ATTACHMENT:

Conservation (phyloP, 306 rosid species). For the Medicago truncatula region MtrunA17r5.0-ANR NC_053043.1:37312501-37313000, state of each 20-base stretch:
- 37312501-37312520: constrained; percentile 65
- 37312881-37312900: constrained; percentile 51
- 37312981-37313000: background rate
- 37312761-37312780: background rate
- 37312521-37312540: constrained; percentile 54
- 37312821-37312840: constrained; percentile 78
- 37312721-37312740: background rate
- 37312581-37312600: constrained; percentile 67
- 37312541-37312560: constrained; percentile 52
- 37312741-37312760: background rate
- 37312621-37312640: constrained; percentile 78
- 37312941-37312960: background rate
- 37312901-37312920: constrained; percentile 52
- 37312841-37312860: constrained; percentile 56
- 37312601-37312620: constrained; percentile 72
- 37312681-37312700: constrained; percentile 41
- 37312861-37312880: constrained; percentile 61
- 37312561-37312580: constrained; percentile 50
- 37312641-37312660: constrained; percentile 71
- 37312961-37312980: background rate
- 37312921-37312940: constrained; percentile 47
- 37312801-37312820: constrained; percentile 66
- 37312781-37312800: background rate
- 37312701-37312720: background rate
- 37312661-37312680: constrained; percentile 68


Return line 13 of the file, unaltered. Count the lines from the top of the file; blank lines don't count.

- 37312941-37312960: background rate